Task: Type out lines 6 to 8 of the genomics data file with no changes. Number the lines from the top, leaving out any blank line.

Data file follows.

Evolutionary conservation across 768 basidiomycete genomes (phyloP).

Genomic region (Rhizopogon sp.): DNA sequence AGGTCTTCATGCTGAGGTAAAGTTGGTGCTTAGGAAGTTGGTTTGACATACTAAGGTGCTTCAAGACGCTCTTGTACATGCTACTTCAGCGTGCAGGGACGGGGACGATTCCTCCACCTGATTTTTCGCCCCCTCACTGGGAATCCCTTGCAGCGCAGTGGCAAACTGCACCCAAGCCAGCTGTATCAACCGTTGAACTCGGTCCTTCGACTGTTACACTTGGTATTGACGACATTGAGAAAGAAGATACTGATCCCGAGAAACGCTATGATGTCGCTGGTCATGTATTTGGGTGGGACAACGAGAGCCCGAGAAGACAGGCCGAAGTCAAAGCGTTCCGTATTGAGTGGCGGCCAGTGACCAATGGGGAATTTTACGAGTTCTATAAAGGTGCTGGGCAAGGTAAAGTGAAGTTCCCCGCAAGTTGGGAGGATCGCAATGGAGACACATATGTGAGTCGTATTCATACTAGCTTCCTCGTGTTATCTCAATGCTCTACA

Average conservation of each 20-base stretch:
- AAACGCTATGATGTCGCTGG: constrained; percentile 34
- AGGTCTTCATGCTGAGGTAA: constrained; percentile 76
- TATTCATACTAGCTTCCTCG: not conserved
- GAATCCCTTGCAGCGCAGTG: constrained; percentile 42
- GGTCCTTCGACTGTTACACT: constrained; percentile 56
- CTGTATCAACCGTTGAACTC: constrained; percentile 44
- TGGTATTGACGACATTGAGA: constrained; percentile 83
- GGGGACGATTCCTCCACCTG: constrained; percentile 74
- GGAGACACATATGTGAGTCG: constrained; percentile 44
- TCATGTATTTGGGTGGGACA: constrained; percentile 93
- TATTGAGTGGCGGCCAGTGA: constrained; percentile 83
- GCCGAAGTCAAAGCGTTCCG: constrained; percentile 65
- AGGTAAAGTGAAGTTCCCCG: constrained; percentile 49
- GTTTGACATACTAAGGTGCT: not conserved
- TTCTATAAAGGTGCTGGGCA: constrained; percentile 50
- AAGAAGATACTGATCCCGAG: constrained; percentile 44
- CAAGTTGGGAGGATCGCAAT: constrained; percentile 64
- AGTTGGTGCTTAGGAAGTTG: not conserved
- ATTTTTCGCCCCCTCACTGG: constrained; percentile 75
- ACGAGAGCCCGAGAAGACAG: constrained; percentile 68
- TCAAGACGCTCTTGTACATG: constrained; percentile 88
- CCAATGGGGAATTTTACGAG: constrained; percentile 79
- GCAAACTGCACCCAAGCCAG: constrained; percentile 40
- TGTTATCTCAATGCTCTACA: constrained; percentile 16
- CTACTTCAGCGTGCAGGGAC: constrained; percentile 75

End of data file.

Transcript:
- TATTCATACTAGCTTCCTCG: not conserved
- GAATCCCTTGCAGCGCAGTG: constrained; percentile 42
- GGTCCTTCGACTGTTACACT: constrained; percentile 56